Imagine you’ve had a fully functioning body for 35+ years and then one day, something doesn’t feel right. You lose sensation on one side; your vision blurs and you feel dizzy. It must be a pinched nerve, you assume. After a while, your body goes back to its normal state, and you forget about it. A few months on, it happens again, and a few months later, once more.
It may be surprising to you to learn that multiple sclerosis (MS) does not usually come on in childhood. In fact, most cases are diagnosed between the ages of 20 and 40. If you’ve just discovered an MS diagnosis in yourself or someone close to you, this can be a scary time of delving into the unknown.
So, we’re going to break down the disease to help you understand it, manage it and learn to thrive alongside it – or help someone else do so.
In this article, we will cover:
- What is multiple sclerosis?
- What causes MS?
- What types of MS are there?
- What are the symptoms of MS?
- How is MS diagnosed?
- What treatments are there for MS?
- What lifestyle changes can you make to cope with MS?
Let’s dive in.
What is multiple sclerosis?
Multiple sclerosis is a chronic and progressive autoimmune disorder that affects the brain, optic nerve, and spinal cord. The body’s immune system mistakenly attacks the fatty myelin sheaths that form a protective coating around neurons.
This process of demyelination causes inflammation, leaves the nerves exposed and causes them to develop scars, which disrupt the electrical impulses that the brain sends to communicate with the body so that they can’t travel along the nerves as easily.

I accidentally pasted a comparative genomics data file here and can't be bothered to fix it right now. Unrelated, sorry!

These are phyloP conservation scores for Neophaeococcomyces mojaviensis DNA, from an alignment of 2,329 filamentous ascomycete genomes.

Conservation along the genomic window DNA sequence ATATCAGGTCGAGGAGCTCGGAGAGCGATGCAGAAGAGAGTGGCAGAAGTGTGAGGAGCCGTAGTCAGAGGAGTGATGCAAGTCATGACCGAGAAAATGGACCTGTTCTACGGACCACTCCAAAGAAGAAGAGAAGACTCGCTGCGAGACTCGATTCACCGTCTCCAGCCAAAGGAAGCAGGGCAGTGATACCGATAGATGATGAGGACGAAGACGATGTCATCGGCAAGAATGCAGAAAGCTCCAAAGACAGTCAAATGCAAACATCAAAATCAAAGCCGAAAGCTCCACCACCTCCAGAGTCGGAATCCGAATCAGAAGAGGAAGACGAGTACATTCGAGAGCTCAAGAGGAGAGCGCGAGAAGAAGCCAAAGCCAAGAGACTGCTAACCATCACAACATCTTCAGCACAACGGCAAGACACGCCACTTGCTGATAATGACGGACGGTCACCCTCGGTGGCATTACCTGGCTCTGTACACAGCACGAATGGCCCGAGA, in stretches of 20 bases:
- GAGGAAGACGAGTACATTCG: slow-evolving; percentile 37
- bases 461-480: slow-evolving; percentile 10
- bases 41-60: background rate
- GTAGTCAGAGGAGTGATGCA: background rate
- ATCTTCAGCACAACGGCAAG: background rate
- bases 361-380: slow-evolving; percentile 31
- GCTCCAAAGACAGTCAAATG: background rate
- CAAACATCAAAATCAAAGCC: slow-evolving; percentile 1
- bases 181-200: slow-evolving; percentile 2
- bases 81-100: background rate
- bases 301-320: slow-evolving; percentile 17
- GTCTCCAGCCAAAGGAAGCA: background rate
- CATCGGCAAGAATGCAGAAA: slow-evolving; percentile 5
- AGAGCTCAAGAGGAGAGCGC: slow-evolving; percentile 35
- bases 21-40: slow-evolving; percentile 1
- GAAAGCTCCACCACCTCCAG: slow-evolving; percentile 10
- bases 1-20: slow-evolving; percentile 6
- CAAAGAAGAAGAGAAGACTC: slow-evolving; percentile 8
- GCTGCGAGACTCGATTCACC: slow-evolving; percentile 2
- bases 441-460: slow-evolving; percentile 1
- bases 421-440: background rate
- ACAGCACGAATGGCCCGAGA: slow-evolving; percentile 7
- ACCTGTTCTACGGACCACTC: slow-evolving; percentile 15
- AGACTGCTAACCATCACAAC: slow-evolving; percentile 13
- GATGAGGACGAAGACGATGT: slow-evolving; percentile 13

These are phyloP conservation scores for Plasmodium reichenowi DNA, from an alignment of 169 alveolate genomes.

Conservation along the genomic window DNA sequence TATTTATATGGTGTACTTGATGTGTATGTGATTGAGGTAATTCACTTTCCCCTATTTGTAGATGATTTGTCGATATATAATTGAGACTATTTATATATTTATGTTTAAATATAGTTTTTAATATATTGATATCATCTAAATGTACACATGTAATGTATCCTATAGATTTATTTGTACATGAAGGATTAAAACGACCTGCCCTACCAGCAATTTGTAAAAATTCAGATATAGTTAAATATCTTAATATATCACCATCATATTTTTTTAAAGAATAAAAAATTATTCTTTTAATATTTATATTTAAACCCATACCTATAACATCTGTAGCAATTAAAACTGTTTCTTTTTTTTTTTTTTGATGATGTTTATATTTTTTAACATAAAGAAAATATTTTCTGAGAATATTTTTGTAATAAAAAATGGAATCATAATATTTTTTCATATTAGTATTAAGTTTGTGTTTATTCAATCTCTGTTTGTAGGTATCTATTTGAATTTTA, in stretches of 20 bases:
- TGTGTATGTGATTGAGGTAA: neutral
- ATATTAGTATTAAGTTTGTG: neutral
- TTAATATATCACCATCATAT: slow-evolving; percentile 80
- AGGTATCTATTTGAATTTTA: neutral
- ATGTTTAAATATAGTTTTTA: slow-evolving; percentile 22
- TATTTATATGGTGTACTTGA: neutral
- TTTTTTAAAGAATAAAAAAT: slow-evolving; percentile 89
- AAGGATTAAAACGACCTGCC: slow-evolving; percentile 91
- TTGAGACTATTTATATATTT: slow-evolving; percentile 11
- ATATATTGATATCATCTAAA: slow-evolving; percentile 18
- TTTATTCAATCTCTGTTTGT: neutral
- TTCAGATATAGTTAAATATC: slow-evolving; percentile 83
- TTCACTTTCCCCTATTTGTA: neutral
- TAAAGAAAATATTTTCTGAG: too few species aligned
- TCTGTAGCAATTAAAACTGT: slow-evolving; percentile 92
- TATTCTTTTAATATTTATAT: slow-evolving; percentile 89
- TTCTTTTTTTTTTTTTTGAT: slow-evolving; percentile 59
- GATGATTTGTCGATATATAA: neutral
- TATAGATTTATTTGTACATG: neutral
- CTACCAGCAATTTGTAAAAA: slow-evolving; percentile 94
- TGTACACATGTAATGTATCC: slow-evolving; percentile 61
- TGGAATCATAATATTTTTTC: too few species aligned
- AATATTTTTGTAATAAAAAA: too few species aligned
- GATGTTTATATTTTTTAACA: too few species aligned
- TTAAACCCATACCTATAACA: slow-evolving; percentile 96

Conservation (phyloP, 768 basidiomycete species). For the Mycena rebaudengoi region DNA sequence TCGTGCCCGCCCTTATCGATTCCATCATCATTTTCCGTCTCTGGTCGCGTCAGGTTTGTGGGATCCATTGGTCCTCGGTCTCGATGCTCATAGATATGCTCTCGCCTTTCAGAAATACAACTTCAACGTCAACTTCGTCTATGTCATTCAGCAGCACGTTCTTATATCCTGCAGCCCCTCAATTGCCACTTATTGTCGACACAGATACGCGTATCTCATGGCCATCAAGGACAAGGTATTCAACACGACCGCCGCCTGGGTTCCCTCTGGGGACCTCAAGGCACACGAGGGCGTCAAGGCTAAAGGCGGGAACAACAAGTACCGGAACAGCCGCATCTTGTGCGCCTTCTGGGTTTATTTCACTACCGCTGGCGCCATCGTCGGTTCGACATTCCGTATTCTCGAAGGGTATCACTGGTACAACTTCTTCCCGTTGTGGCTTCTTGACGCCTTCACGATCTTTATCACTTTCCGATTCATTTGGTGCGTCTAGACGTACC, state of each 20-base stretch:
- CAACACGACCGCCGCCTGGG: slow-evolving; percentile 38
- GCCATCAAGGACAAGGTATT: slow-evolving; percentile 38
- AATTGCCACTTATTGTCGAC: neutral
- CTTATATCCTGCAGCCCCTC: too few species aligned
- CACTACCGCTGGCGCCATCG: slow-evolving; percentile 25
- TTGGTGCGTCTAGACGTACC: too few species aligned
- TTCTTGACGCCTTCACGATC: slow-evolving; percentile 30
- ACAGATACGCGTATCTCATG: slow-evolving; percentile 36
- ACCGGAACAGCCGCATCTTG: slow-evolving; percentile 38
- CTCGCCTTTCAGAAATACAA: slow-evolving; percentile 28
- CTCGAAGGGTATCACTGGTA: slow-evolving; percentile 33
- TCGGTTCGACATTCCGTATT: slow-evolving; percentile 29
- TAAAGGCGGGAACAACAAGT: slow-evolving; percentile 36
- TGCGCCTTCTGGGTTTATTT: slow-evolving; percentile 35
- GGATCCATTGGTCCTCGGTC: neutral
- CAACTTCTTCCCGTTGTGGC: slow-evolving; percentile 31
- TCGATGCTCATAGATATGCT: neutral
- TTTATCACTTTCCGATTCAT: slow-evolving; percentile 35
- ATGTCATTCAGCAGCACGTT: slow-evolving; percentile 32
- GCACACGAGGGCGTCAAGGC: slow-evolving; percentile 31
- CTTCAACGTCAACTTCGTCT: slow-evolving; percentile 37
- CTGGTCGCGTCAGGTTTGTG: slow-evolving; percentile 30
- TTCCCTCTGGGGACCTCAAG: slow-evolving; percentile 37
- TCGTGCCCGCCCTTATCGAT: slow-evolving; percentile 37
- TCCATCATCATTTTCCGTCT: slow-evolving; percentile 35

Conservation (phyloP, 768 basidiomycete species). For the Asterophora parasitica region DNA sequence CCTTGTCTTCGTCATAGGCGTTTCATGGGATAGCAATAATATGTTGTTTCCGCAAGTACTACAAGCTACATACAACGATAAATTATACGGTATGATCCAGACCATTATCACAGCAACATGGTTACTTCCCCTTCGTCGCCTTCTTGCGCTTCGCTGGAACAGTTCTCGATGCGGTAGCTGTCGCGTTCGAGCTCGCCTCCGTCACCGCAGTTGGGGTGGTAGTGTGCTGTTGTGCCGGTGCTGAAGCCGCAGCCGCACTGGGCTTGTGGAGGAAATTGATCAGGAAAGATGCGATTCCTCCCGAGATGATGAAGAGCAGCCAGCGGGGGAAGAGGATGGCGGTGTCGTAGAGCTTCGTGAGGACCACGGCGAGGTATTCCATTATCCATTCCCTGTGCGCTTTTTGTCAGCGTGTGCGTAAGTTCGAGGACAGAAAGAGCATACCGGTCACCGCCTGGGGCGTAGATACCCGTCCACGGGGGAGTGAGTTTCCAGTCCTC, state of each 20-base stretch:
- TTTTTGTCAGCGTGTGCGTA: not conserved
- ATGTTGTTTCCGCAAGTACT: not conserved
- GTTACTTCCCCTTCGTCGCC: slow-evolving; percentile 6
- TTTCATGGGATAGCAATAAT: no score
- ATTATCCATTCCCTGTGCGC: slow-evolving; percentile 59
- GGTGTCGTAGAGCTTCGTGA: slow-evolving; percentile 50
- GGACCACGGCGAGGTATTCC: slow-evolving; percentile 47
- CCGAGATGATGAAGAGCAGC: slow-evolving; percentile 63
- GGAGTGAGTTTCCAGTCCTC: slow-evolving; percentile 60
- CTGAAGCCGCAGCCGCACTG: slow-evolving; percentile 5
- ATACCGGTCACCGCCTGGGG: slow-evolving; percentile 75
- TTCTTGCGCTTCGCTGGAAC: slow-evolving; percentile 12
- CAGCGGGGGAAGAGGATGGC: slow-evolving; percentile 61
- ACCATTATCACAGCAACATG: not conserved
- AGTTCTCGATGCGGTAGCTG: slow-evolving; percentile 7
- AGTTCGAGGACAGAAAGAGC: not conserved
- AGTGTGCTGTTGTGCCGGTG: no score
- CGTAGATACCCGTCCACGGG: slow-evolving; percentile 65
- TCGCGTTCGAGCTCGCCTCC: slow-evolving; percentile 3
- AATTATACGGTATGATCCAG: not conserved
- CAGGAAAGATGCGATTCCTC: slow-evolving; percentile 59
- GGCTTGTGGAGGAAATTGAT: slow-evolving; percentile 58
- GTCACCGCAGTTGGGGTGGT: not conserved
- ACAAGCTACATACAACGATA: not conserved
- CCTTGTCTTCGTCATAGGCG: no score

MS can come on in attacks or be silently active on your myelin in the background. More scars or lesions form with each bout of MS. The word sclerosis means scars, so MS is essentially multiple scars on the nerves. These get worse over time, which is why it’s seen as a progressive disease.
Medications and therapies have been shown to slow down the progression, alter its course and reduce disability, but there is currently no cure.
The scars and subsequent communication problems they cause between neurons and the brain can cause motor problems, vision impairments, pain, memory and cognitive issues and various other challenges.
What causes MS?
There’s no one cause. Sometimes genetic factors play a role. In other cases, environmental factors are the culprit.
Women are three times more likely to develop MS than men and in particular, white women of Northern European descent. A lack of Vitamin D is also believed to be a contributing factor.
What types of MS are there?
There are three main types of MS.
The first is RRMS – relapsing-remitting MS
Around 85% of people with MS are initially diagnosed with this type. This is when the disease flares up and you have attacks or relapses with symptoms that then dissipate either partially or entirely when you go into remission.
The second is SPMS – secondary progressive MS
People who started with RRMS may develop SPMS. This is where the relapses may or may not disappear, but your disability still worsens over time.
The third is PPMS – primary progressive MS
This affects about 15% of people with MS and is where few or no relapses occur, but symptoms get worse from the start and continue to worsen over time.
What are the symptoms of MS?
The symptoms vary from person to person and in severity and frequency.
Some symptoms include:
- Visual issues – optic neuritis (painful eye movement and/or temporary loss of vision), double vision, blurred vision, a black spot in the field of vision (blind spots), and nystagmus (involuntary eye movements).
- Tremor – this can either be a result of trying to do a specific action or resting tremor when the body is relaxed.